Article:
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The Spiderwick Chronicles is a series of children's books by Holly Black and Tony DiTerlizzi. They chronicle the adventures of the Grace children, twins Simon and Jared and their older sister Mallory, after they move into Spiderwick Estate and discover a field guide, written by their great-great-uncle Arthur Spiderwick, detailing a world of faeries that they never knew existed.
It consists of the following books:
- The Field Guide
- The Seeing Stone
- Lucinda's Secret
- The Ironwood Tree
- The Wrath of Mulgarath
A sequel series, Beyond the Spiderwick Chronicles, has two step-siblings having to find a way to stop a rampage of fire breathing giants threatening the state of Florida.
Beyond the Spiderwick Chronicles consists of:
- The Nixie's Song
- A Giant Problem
- The Wyrm King
There are also some companion books, including a reproduction of the Field Guide itself.
The original series was adapted into a film in 2008. It omitted the elves, dwarves and dragons in the books and altered much of the ending.
The books provide examples of:
- All There in the Manual
- All Trolls Are Different
- Always Identical Twins: Simon and Jared
- Attention Deficit Ooh Shiny
- Bluff the Impostor
- Broken Masquerade
- Call Receival Area
- Chekhov's Gunman: Hogsqueal.
- Clockwork Creature: Dwarves have a passion for building these, wanting creatures as long lasting as they are.
- Fairy Tale
- Food Chains
- Goggles Do Something Unusual: The Seeing Stone
- In Which a Trope Is Described: All chapters of both series.
- Lampshade Hanging: Chapter 7 of The Nixie's Song is titled "In Which We Nearly Break The Fourth Wall."
- Literary Agent Hypothesis: It's said the authors took the real stories of the Grace children (and changed their names for privacy's sake) as well as reproduced the Field Guide. The sequel series has a character that's read the previous books and the field guide and they even try getting the help of the authors at a book signing.
- Long Lost Sibling
- Lost and Found
- Mad Lib Fantasy Title
- Mad Scientist
- Magic Hat
- Meaningful Name: Jack, who kills giants.
- Missing Mom: Nick's mom died prior to the beginning of Beyond.
- Mix-and-Match Critters: The faeries seen throughout the series borrow many traits from various plants and animals. Word of God has said that, seeing as faeries are the spirits of nature, it would make sense for them to appear this way.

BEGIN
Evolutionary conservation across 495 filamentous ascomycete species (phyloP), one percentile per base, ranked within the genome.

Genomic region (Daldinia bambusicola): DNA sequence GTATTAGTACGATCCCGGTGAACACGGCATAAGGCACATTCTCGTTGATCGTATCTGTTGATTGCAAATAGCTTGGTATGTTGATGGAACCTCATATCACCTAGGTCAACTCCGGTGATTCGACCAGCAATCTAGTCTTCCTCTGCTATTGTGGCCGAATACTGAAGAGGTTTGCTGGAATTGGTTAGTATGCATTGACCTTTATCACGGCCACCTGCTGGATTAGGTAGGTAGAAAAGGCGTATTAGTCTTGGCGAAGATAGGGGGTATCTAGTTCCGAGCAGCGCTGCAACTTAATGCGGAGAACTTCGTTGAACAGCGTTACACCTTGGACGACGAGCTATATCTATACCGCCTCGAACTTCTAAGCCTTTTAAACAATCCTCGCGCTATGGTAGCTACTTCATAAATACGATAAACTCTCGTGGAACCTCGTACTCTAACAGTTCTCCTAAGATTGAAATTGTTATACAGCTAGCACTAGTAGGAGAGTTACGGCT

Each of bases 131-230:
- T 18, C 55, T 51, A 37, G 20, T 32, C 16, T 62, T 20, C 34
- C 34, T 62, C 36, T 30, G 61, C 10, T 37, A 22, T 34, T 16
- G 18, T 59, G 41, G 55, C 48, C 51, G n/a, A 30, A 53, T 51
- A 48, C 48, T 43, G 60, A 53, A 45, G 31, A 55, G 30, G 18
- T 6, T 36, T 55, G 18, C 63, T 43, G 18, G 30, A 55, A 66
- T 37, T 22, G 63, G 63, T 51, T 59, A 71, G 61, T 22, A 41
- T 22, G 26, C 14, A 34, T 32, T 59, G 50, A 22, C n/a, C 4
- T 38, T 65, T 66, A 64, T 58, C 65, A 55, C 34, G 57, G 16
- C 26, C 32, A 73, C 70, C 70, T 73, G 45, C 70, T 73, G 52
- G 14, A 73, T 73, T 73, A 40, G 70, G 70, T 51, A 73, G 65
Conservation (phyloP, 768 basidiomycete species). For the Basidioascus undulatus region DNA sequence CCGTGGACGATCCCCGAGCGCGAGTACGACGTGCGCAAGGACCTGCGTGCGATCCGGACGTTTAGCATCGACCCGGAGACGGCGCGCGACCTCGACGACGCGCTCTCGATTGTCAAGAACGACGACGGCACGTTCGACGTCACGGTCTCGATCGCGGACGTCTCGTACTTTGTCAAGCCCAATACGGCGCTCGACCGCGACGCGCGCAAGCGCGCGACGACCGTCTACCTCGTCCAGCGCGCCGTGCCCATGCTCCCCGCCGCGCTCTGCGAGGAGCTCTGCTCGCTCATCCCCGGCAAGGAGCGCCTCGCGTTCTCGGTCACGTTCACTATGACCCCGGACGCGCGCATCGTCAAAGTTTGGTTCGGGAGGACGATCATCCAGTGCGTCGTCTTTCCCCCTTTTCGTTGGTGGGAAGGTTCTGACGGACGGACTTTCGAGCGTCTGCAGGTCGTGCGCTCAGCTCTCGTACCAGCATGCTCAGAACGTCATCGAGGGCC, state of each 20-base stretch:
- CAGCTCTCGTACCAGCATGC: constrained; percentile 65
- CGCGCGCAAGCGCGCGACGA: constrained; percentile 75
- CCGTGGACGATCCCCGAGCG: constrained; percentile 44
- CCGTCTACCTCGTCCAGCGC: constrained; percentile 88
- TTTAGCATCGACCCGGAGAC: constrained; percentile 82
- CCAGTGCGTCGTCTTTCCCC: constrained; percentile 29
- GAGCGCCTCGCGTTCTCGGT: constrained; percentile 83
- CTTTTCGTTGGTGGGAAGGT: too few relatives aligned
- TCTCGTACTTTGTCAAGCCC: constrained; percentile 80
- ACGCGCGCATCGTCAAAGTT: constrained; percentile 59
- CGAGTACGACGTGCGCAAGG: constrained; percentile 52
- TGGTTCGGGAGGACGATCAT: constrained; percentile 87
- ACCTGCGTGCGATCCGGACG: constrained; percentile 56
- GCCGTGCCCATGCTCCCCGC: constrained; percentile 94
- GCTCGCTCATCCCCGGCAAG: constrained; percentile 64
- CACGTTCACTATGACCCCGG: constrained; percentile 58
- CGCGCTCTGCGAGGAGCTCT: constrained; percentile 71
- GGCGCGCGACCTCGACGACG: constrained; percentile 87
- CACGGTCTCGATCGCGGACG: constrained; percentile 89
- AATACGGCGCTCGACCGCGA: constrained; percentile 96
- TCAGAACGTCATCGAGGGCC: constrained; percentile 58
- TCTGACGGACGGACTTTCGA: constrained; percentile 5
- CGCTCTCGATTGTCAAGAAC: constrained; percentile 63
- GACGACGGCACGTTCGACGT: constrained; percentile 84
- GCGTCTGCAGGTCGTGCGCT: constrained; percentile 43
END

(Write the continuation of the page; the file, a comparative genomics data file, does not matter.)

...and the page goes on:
- Nice Job Breaking It, Hero: Fighting the Giants in the second series resulted in the Wyrms being able to run rampant.
- Our Dragons Are Different: Mulgarath's dragons are serpentine, multilegged and venomous. The Hydra is numerous wryms combined like a rat king, rather than a single creature with numerous heads.
- Our Fairies Are Different
- Our Gryphons Are Different: Byron follows the typical classical gryphon body design, but the head is quite different, having a slender beak with teeth/tooth like serrations and ears more similar to those of lions than of the typical griffin ears. The movie made him a regular gryphon though.
- Painting the Fourth Wall: Chapter 7 of The Nixie's Song.
- Rhymes on a Dime: Thimbletack
- See-Thru Specs: The Seeing Stone. Hobgoblin spit acts as a permanent version.
- Shapeshifter Guilt Trip: Mulgarath takes the form of the kids' dad to try to trick them into giving him the book. Not quite a straight example, as they don't know it's him.
- Shapeshifter Swan Song: Averted. Hogsqueal eats Mulgarath in bird, and he doesn't change back to his native form -- rather fortunately for Hogsqueal!
- Storming the Castle: In the books. The movie has the fight arriving on the doorsteps of the house.
- Taking the Kids
- The Fair Folk
- The Full Name Adventures
- Mulgarath may be a devious shapeshifter, dark mage and have ogre's strength, but it's not enough to save him from a hungry Hogsqueal when he takes his bird form.
- Urban Fantasy
The film provides examples of:
- Actor Allusion: Nick Nolte, who plays Mulgarath in human form, had previously starred in another movie with a creature that turns big and green when angry.
- Angel Face, Demon Face: Thimbletack is normally a brownie, which is a small, pink little thing. He turns into a more muscular, green, mini-troll like thing when he's mad.
- Alternative Foreign Theme Song: The film uses "Checkmate" by Yuugin as its theme song in Japan.
- Brick Joke: Hogsqueal and his appetite for birds. It gets dropped on Mulgarath's head like a ten-ton anvil.
- Brooklyn Rage: The "New Yorkers are tough" variant. When preparing to Hold the Line at the end of the movie, Jared gives his mother two kitchen knives to fight with.
Jared: "Steel. Cuts and burns."
Helen (still rather confused): "Well, thank goodness we're New Yorkers."
- Car Fu
- Curse Cut Short: The lead goblin mumbles "Oh, sh-" as the stove full of tomato sauce explodes.
- Disappeared Dad: The dad in question not only left the family, but is lying to Jared about coming to see him. He can't, because he's found another woman.
- Fake American
- Hold the Line: The Grace family defends their house against Mulgarath and the Goblins.
- Hey, It's That Guy!: Dr. Rosen is a Researcher of Magic.
- Talking to Himself: Freddy Highmore played both Jared and his identical twin Simon in the film version. A CMOA for the actor, as their personalities are complete opposites.
- Trademark Favorite Food: Thimbletack loves his honey, and Hogsqueal loves his birds.
- Tricking the Shapeshifter: Jared throws the book into the air, forcing Mulgarath to take crow form to grab it. Shortly thereafter he runs into a very hungry Hogsqueal, much to his detriment.
- Tomato Sauce Weakness: Vinegar and salt are also effective.